Even being a super heavyweight in the commodities business couldn’t protect Glencore Xstrata (LON: GLEN) from the write-down virus currently making its way through the mining industry.
Despite being one of the most well diversified commodity companies in the world, with marketing, trading, mining, smelting and shipping assets in metals, oils and agriculture, Glencore was unable to protect itself from the sting of falling metals prices.
The Swiss-based company said it had to write down the value of its assets by US$7.7 billion at a time when revenues are falling as well.
Predictably it was the mining part of its business that took the blame for the less than impressive results.
Still, relative to its mining-only peers, Glencore’s financial statements were a testament to the benefits of diversification as revenues for the first half of the year, while down, were only off 2% compared to the same period last year.
The total dollar value of those revenues for the first half of the year was $121.4 billion, but despite such a robust figure the write-downs ensured that the company still had to report a loss to the tune of $8.9 billion.
The results were not only noteworthy for the loss, but also because they were the first financial statements released since the Glencore and Xstrata merger was completed back in May.
Unfortunately the occasion wasn’t marked by happier numbers, as metal prices were down 15% on average over the reporting period.
The write-downs largely had to do with the former Xstrata assets as Glencore had to clear all of the goodwill value that it assigned to Xstrata’s mines at the time of the merger.
While the company didn’t offer many details on the specifics of those impairment charges, it is a safe bet that they were associated with the early stage and development projects — a prime example of which would be its expensive Koniambo nickel project in New Caledonia.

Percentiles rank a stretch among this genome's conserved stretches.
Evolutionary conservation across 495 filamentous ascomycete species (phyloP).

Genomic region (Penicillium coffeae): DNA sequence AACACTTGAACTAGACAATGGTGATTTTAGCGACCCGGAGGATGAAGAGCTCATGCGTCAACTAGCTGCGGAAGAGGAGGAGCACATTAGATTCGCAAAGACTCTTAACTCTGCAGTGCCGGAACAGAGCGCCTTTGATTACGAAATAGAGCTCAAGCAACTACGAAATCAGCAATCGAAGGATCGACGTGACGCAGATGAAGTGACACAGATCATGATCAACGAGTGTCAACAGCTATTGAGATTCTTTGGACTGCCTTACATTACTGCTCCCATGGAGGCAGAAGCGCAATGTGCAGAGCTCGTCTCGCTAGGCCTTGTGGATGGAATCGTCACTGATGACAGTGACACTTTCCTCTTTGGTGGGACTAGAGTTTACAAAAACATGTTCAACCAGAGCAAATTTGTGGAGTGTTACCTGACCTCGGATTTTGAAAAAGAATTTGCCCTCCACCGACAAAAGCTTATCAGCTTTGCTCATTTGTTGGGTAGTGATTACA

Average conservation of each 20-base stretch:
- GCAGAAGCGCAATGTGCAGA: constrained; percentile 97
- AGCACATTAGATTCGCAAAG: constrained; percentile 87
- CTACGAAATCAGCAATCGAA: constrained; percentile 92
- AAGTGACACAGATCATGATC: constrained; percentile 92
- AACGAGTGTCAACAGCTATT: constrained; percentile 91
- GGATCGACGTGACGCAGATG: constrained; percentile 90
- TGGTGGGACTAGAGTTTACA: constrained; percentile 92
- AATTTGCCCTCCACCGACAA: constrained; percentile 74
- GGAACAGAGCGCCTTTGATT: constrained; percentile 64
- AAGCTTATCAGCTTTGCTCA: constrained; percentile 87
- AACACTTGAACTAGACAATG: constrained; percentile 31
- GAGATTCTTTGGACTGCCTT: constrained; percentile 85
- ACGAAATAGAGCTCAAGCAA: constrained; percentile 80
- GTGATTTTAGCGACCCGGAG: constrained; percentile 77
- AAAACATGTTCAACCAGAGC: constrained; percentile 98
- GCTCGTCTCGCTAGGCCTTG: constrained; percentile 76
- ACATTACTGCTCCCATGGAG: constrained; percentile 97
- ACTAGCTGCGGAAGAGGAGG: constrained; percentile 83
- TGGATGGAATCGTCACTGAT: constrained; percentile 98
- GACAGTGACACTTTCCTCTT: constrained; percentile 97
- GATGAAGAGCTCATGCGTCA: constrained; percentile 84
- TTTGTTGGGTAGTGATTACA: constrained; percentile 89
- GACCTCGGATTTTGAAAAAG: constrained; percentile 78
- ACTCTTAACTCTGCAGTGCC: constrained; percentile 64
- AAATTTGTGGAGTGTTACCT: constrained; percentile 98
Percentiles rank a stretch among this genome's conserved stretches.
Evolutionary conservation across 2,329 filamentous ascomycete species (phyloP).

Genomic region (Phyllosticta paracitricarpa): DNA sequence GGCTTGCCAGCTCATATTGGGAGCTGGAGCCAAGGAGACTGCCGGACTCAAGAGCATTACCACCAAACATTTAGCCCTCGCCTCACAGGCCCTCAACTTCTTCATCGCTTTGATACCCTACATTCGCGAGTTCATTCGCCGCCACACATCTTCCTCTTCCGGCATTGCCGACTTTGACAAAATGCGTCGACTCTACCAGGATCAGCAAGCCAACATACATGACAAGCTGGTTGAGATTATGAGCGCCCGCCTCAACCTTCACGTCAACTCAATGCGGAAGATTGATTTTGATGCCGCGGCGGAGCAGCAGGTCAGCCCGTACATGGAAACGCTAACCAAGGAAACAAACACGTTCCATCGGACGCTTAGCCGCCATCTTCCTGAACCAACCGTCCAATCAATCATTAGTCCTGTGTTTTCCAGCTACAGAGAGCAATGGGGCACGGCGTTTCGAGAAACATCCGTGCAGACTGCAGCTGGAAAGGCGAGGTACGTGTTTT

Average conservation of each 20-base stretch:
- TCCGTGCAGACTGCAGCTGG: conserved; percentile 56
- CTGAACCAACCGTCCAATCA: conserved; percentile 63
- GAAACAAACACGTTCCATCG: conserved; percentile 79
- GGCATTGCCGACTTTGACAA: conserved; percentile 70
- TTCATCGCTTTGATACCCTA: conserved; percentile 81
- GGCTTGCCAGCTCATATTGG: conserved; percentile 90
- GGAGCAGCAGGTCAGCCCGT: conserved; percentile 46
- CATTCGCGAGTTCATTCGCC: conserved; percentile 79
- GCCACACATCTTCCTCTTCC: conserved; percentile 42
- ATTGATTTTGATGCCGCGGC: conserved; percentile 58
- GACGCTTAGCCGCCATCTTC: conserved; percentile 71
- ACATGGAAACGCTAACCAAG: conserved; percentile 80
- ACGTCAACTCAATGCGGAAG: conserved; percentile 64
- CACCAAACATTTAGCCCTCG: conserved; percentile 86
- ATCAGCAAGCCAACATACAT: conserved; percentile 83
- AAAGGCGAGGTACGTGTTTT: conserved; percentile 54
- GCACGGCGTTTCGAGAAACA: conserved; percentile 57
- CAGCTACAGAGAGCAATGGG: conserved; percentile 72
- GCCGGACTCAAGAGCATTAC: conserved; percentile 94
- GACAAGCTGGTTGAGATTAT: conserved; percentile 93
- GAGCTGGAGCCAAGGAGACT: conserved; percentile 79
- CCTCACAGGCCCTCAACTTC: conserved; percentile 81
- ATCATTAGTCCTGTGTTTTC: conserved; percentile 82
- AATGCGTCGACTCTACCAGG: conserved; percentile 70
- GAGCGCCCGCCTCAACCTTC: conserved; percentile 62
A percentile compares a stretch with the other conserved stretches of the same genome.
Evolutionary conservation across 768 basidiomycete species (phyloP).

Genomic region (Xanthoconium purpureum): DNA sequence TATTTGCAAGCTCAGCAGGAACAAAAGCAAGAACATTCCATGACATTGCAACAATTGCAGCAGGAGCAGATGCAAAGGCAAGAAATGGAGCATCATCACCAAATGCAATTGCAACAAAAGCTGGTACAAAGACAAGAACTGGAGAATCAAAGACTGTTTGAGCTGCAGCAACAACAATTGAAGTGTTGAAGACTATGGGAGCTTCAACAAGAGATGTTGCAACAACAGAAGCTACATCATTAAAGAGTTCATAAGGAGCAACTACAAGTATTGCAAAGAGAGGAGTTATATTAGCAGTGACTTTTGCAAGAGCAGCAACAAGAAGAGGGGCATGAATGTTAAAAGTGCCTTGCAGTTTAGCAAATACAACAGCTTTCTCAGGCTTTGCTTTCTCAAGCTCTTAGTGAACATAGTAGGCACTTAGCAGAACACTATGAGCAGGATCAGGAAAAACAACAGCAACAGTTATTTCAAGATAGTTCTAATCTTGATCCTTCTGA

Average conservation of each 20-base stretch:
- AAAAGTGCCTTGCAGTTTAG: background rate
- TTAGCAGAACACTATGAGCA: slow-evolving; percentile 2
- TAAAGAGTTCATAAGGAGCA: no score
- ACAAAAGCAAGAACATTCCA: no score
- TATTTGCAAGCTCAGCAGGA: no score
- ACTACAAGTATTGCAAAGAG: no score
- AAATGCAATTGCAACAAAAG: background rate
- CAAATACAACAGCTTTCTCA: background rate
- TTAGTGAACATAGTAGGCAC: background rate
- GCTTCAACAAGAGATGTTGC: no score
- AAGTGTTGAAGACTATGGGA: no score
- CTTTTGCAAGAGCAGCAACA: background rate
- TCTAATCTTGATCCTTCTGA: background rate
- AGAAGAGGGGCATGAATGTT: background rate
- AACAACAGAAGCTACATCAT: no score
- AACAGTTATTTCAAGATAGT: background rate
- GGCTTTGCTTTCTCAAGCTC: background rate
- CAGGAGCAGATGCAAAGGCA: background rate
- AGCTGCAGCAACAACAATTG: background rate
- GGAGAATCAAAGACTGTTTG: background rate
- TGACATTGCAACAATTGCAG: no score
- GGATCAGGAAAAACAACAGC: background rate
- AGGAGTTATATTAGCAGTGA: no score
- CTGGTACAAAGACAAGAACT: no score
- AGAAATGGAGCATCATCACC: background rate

Another former Xstrata asset could soon be on the way out the door. The company has been in the process of trying to sell the Las Bambas copper mine in Peru. The sale was a condition of Chinese authorities approving the Glencore and Xstrata merger. Glencore updated the market on the sale saying it was getting plenty of interest from Chinese firms and expects to have a deal done by the end of the year.
Not that the Xstrata assets were the only culprit. Glencore had to take a $452 million write-down the Murrin Murrin nickel operation in Australia — an asset it held on its own before the merger.
With the bad news out of the way the focus can shift to the good of the first half of the year.
The first positive is that the integration process the two companies have been undergoing is yielding more synergies than original expected. Glencore says that cost savings being realized are likely to be well above likely its previous guidance of US$500 million a year.
Another positive was increased copper and coal production, which did its part to soften the effects of weaker metal and coal prices.
And then there is the trading and marketing branch of the business — the business that made Glencore’s founder, the late Marc Rich, a famous or infamous man, depending on who you ask.
Glencore’s marketing arm managed to increase operating profits by 6% to $1.2 billion with metals, oil and coal trading profits offsetting weaker performance of its agricultural business.
The end result was net earnings of roughly US$2 billion when the non-cash write-downs are excluded. While an impressive figure to be sure it is still 39% less than what it reported for the same period last year.
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